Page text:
Berlin Living in communist East Germany, Wolfhard Kutz used all kinds of schemes to smuggle in his beloved Frank Zappa records: secretive rendezvous with West Germans at highway rest stops. Hidden compartments in his car doors. Accomplices who sneaked albums across borders.
After the fall of the Berlin Wall in 1989, Kutz could pursue his passion openly, and created a fan club: the Arf Society, a reference to Zappa's Barking Pumpkin record label.
Thanks to the group, the little town of Bad Doberan, in an economically depressed area near the Baltic Sea, has become the unlikely site of an annual Zappa festival. This week, the town also dedicated a bronze bust of the late American musician in its central square.
The image, of Zappa in the 1970s, "represents him as a rebel and avant-gardist," said Kutz, 47. "That's the way we want to hold him in memory."
The town council initially was skeptical, Kutz said, but gave in after some hard lobbying and an Arf Society pledge to pay about $10,000 to build and care for the monument. He said the council hoped Zappa would draw tourists.
The town of 12,000 is already something of a magnet for Zappa freaks. Last weekend, the 13th annual Zappanale festival included bands from the United States, Sweden, France and Hungary, and a German-language play called "All About Frank."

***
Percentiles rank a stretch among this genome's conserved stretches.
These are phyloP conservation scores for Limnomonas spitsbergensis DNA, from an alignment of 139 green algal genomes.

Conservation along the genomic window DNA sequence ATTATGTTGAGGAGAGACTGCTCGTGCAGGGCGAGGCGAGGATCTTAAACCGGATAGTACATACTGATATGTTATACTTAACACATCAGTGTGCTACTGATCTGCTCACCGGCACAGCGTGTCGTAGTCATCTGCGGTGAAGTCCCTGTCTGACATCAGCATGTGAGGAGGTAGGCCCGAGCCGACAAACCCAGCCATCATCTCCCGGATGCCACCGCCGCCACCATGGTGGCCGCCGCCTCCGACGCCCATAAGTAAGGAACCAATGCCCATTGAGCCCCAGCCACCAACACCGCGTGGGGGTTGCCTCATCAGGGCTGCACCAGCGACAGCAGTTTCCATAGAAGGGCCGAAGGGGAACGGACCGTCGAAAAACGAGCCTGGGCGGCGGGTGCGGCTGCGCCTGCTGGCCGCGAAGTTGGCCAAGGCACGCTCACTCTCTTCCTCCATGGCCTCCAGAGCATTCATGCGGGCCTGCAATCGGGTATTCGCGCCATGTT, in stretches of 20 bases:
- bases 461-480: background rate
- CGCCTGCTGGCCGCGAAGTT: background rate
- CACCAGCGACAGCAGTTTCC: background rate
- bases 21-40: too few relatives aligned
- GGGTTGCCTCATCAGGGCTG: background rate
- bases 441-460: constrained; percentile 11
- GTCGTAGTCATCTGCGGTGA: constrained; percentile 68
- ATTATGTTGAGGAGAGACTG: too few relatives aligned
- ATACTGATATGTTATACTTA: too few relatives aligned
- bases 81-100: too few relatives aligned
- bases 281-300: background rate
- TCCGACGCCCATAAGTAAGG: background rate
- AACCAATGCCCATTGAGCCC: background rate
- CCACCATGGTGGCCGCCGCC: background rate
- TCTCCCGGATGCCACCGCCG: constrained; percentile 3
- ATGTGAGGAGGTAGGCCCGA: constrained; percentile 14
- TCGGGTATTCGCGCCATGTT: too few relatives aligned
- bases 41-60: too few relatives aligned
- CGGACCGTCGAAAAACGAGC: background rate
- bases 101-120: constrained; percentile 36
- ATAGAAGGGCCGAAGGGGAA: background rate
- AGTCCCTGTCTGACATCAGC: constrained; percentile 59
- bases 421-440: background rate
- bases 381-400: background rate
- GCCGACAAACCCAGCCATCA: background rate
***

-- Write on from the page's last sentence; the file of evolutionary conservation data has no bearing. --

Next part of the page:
The festival started in 1990 when Kutz threw a party and found a band that could play a few Zappa songs. This year, he said, some 2,500 people showed up for each of the three days. Eleven former Zappa band members played, and two of Zappa's siblings attended.
"It was incredible to see that kind of outpouring of love and respect for Frank," said Candy Zappa, Frank's 51-year-old sister, by telephone from California's San Fernando Valley. She attended the festival with her brother Bob.
"If I'd have known as a little girl living with him that I would grow up and come to a foreign city and see posters of my brother sitting on a toilet, I wouldn't have believed it," she said, referring to a well-known Zappa image that was used as this year's festival poster.
Frank Zappa died of cancer in 1993. Kutz, who owns companies that install cable and antenna systems, saw him perform live once. Kutz had become hooked at age 16 when he heard Zappa's 1969 album "Burnt Weeny Sandwich," which remains his favorite.
"It was because we were especially restricted, and Frank Zappa strove for freedom and democracy," Kutz said.
Zappa a cult favorite in the United States for his quirky, irreverent and often off-color lyrics (tunes like "Don't Eat the Yellow Snow," "Dancin' Fool" and "Valley Girl") had a significant following behind the Iron Curtain.
Czech President Vaclav Havel said after his death: "Frank was a friend of our newly emerging democracy ... a friend of our country."
Vilnius, capital of the former Soviet republic of Lithuania, already boasts a monument to Zappa, erected in 1995.
For Kutz, smuggling the Western records into communist East Germany and selling copies on the black market was an act of defiance that could have cost him dearly. After the fall of the communist regime, Kutz found in his secret Stasi police file that he had been under surveillance, and 21 people informed on his activities.
"I was shadowed my whole life," he said.
Now, Bad Doberan Mayor Hartmut Polzin, 45, said he supports the festival and new monument, although he doesn't personally see the appeal of the music.
"I have to say I'm not the biggest fan."